Packed with energy and grace

Brilliant depiction: Shanmugasundaram. Photo: S. Siva Saravanan

Brilliant depiction: Shanmugasundaram. Photo: S. Siva Saravanan  


With exquisite abhinayas and sprightly jatis, Shanmugasundaram’s portrayal of episodes from the life of Lord Ganesha and Rama, were vivid and remarkable.

K. Shanmugasundaram’s Bharatanatyam performance under the aegis of Rajalakshmi Fine Arts, Coimbatore, was filled with intense energy and manly grace. A senior disciple of K.J. Sarasa, he began with the Pushpanjali in Gambhira Nattai, and followed it with two thevarams, ‘Kunitha Puruvamum’ and ‘Thodudaiya Seviyan.’ The Siva Thandavam that preceded the thevarams was packed with as much power as elegance.

The varnam was a rarely heard composition in Nattakurinji (‘Vaarana Mukhavaa’) by T.V. Gopalakrishnan on Lord Ganesha. Shanmugasundaram vividly portrayed three episodes from the life of Ganesha, (the reason for his elephant head, his winning of the mango and his role in helping his brother Murugan marry Valli) with exquisite abhinayas and sprightly jatis. It was delightful to watch Ganesha dancing around his parents with his stocky body.

Some of his depictions were truly remarkable– as when Ganesha, who lay dead with his cut head, came alive once the elephant head was attached. At first, the still body stirred slightly, then the whole body shook with the thrill of life and he slowly stood up flapping his ears, as the elephant-headed God.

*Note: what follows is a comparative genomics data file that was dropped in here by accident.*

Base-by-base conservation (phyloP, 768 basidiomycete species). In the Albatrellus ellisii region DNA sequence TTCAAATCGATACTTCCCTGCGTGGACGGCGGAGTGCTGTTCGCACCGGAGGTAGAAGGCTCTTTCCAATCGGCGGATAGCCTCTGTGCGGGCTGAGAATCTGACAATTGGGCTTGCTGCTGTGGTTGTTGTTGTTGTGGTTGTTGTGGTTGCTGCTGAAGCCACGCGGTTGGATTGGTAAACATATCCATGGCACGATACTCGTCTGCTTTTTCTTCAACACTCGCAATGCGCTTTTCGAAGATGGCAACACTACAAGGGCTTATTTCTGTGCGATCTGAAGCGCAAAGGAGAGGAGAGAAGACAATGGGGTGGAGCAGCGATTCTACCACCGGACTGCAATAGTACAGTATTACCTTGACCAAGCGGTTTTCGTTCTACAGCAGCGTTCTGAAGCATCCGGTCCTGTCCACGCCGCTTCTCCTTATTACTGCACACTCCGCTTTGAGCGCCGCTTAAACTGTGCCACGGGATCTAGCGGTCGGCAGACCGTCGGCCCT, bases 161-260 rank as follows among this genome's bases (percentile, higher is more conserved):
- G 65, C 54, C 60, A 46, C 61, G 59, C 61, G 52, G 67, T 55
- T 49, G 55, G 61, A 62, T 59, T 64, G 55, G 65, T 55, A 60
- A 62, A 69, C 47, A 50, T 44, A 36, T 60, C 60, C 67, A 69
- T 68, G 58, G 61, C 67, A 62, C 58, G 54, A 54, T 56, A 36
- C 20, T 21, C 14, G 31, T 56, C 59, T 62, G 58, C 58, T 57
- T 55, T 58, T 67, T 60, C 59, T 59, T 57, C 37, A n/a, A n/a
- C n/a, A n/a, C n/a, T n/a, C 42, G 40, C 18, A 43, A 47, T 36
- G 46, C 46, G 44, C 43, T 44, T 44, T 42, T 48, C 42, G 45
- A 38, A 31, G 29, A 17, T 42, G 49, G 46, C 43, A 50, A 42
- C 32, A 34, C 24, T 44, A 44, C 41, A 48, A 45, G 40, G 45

Brilliant sancharis

Shanmugasundaram brought out Tulsidas’s doting adoration for Rama while he described the lotus-eyed, lotus-faced, lotus-palmed and lotus-footed Sri Rama in ‘Sri Ramachandra Krupaalu’ in Yamuna Kalyani. The brief sanchari for the phrase, ‘Janaka Suthaa Varam’ was brilliant. With a few gestures, he brought alive the first meeting of Rama and Sita, Rama breaking ‘Siva Dhanusu’ and his wedding with Sita. The song ended with the sober chanting of ‘Sri Ram.’ The scene shifted to Ashokavanam in Sri Lanka with Sita sitting as a picture of sorrow thinking of Rama. Hanuman appeared in front of her with the same chanting and the song ‘Hanumaane, Swaamikindha,’ followed. The sancharis for this musical piece from ‘Ramanadaga Keerthanai’ described the two aspects of Rama’s character - valour and compassion. Shanmugasundaram concluded with the thillana in Brindavani by Balamuralikrishna.

The supportive orchestra was led by Girish Menon who gave an impressive vocal support. L. Narendrakumar’s nattuvangam, N. Ramakrishnan’s mridangam and Sunil Bhaskar’s violin were faultless.

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Printable version | Dec 16, 2019 12:50:24 PM |

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